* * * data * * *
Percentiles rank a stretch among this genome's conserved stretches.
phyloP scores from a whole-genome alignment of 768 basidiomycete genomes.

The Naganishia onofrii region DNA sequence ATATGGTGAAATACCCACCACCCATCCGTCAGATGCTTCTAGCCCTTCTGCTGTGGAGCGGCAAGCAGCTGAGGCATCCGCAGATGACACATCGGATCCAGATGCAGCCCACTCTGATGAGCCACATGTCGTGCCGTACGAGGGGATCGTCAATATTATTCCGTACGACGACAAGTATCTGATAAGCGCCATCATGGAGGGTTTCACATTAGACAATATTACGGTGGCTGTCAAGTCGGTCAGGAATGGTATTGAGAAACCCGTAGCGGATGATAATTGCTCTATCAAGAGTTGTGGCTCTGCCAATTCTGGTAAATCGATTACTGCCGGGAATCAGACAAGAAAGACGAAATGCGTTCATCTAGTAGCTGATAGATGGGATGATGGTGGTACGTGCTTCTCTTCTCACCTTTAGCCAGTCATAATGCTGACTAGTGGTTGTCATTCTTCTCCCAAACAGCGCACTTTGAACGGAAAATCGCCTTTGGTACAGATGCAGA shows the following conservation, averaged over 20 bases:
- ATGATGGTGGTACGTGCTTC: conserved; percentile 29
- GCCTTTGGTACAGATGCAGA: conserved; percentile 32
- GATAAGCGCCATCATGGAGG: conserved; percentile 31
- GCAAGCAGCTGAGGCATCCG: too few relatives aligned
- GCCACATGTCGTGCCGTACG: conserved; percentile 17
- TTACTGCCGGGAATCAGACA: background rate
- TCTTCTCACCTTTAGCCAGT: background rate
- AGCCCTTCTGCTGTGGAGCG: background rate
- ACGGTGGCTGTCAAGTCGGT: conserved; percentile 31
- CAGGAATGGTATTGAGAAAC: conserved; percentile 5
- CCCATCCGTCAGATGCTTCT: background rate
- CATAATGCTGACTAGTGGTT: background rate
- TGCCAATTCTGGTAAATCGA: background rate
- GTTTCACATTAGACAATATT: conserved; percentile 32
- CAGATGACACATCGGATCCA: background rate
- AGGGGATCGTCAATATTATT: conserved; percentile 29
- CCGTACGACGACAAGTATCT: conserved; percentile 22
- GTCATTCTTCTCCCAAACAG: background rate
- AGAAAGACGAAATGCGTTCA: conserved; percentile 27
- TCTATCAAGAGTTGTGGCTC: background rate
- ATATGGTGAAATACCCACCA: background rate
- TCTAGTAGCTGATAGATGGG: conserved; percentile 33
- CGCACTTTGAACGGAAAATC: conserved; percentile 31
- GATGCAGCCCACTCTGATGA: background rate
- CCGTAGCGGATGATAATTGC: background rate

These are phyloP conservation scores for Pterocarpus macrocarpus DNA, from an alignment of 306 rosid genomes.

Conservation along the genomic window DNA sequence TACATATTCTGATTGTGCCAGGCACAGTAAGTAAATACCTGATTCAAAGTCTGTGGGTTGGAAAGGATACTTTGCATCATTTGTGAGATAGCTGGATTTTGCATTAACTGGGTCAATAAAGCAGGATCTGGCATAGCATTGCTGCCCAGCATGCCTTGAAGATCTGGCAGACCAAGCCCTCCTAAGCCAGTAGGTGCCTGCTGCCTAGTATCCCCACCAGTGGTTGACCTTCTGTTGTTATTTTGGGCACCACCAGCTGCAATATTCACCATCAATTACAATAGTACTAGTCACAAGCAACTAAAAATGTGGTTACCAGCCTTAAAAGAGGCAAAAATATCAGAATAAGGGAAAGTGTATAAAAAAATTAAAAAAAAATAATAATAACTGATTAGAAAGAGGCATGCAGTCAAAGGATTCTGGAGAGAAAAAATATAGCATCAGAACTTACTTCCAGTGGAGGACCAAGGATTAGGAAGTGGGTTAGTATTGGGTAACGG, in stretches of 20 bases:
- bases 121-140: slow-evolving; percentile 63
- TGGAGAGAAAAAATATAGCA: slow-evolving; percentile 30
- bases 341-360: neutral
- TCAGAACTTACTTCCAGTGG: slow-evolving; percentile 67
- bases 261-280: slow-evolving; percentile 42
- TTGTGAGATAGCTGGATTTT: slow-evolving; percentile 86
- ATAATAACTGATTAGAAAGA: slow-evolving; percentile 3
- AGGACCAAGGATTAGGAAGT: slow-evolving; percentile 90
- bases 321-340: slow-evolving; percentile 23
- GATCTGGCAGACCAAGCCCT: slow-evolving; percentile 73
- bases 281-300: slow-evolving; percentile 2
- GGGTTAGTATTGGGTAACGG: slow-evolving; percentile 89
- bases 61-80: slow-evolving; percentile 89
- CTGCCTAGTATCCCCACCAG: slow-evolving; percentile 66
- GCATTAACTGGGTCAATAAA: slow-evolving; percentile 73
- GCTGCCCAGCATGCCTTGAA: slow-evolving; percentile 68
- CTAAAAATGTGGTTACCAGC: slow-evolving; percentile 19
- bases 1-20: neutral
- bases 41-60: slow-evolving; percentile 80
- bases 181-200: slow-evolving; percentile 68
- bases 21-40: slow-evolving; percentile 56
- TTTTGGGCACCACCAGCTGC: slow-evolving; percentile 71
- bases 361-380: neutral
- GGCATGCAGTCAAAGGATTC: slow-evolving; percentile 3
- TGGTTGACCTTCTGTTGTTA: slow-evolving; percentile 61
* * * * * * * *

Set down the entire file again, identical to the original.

Percentiles rank a stretch among this genome's conserved stretches.
phyloP scores from a whole-genome alignment of 768 basidiomycete genomes.

The Naganishia onofrii region DNA sequence ATATGGTGAAATACCCACCACCCATCCGTCAGATGCTTCTAGCCCTTCTGCTGTGGAGCGGCAAGCAGCTGAGGCATCCGCAGATGACACATCGGATCCAGATGCAGCCCACTCTGATGAGCCACATGTCGTGCCGTACGAGGGGATCGTCAATATTATTCCGTACGACGACAAGTATCTGATAAGCGCCATCATGGAGGGTTTCACATTAGACAATATTACGGTGGCTGTCAAGTCGGTCAGGAATGGTATTGAGAAACCCGTAGCGGATGATAATTGCTCTATCAAGAGTTGTGGCTCTGCCAATTCTGGTAAATCGATTACTGCCGGGAATCAGACAAGAAAGACGAAATGCGTTCATCTAGTAGCTGATAGATGGGATGATGGTGGTACGTGCTTCTCTTCTCACCTTTAGCCAGTCATAATGCTGACTAGTGGTTGTCATTCTTCTCCCAAACAGCGCACTTTGAACGGAAAATCGCCTTTGGTACAGATGCAGA shows the following conservation, averaged over 20 bases:
- ATGATGGTGGTACGTGCTTC: conserved; percentile 29
- GCCTTTGGTACAGATGCAGA: conserved; percentile 32
- GATAAGCGCCATCATGGAGG: conserved; percentile 31
- GCAAGCAGCTGAGGCATCCG: too few relatives aligned
- GCCACATGTCGTGCCGTACG: conserved; percentile 17
- TTACTGCCGGGAATCAGACA: background rate
- TCTTCTCACCTTTAGCCAGT: background rate
- AGCCCTTCTGCTGTGGAGCG: background rate
- ACGGTGGCTGTCAAGTCGGT: conserved; percentile 31
- CAGGAATGGTATTGAGAAAC: conserved; percentile 5
- CCCATCCGTCAGATGCTTCT: background rate
- CATAATGCTGACTAGTGGTT: background rate
- TGCCAATTCTGGTAAATCGA: background rate
- GTTTCACATTAGACAATATT: conserved; percentile 32
- CAGATGACACATCGGATCCA: background rate
- AGGGGATCGTCAATATTATT: conserved; percentile 29
- CCGTACGACGACAAGTATCT: conserved; percentile 22
- GTCATTCTTCTCCCAAACAG: background rate
- AGAAAGACGAAATGCGTTCA: conserved; percentile 27
- TCTATCAAGAGTTGTGGCTC: background rate
- ATATGGTGAAATACCCACCA: background rate
- TCTAGTAGCTGATAGATGGG: conserved; percentile 33
- CGCACTTTGAACGGAAAATC: conserved; percentile 31
- GATGCAGCCCACTCTGATGA: background rate
- CCGTAGCGGATGATAATTGC: background rate

These are phyloP conservation scores for Pterocarpus macrocarpus DNA, from an alignment of 306 rosid genomes.

Conservation along the genomic window DNA sequence TACATATTCTGATTGTGCCAGGCACAGTAAGTAAATACCTGATTCAAAGTCTGTGGGTTGGAAAGGATACTTTGCATCATTTGTGAGATAGCTGGATTTTGCATTAACTGGGTCAATAAAGCAGGATCTGGCATAGCATTGCTGCCCAGCATGCCTTGAAGATCTGGCAGACCAAGCCCTCCTAAGCCAGTAGGTGCCTGCTGCCTAGTATCCCCACCAGTGGTTGACCTTCTGTTGTTATTTTGGGCACCACCAGCTGCAATATTCACCATCAATTACAATAGTACTAGTCACAAGCAACTAAAAATGTGGTTACCAGCCTTAAAAGAGGCAAAAATATCAGAATAAGGGAAAGTGTATAAAAAAATTAAAAAAAAATAATAATAACTGATTAGAAAGAGGCATGCAGTCAAAGGATTCTGGAGAGAAAAAATATAGCATCAGAACTTACTTCCAGTGGAGGACCAAGGATTAGGAAGTGGGTTAGTATTGGGTAACGG, in stretches of 20 bases:
- bases 121-140: slow-evolving; percentile 63
- TGGAGAGAAAAAATATAGCA: slow-evolving; percentile 30
- bases 341-360: neutral
- TCAGAACTTACTTCCAGTGG: slow-evolving; percentile 67
- bases 261-280: slow-evolving; percentile 42
- TTGTGAGATAGCTGGATTTT: slow-evolving; percentile 86
- ATAATAACTGATTAGAAAGA: slow-evolving; percentile 3
- AGGACCAAGGATTAGGAAGT: slow-evolving; percentile 90
- bases 321-340: slow-evolving; percentile 23
- GATCTGGCAGACCAAGCCCT: slow-evolving; percentile 73
- bases 281-300: slow-evolving; percentile 2
- GGGTTAGTATTGGGTAACGG: slow-evolving; percentile 89
- bases 61-80: slow-evolving; percentile 89
- CTGCCTAGTATCCCCACCAG: slow-evolving; percentile 66
- GCATTAACTGGGTCAATAAA: slow-evolving; percentile 73
- GCTGCCCAGCATGCCTTGAA: slow-evolving; percentile 68
- CTAAAAATGTGGTTACCAGC: slow-evolving; percentile 19
- bases 1-20: neutral
- bases 41-60: slow-evolving; percentile 80
- bases 181-200: slow-evolving; percentile 68
- bases 21-40: slow-evolving; percentile 56
- TTTTGGGCACCACCAGCTGC: slow-evolving; percentile 71
- bases 361-380: neutral
- GGCATGCAGTCAAAGGATTC: slow-evolving; percentile 3
- TGGTTGACCTTCTGTTGTTA: slow-evolving; percentile 61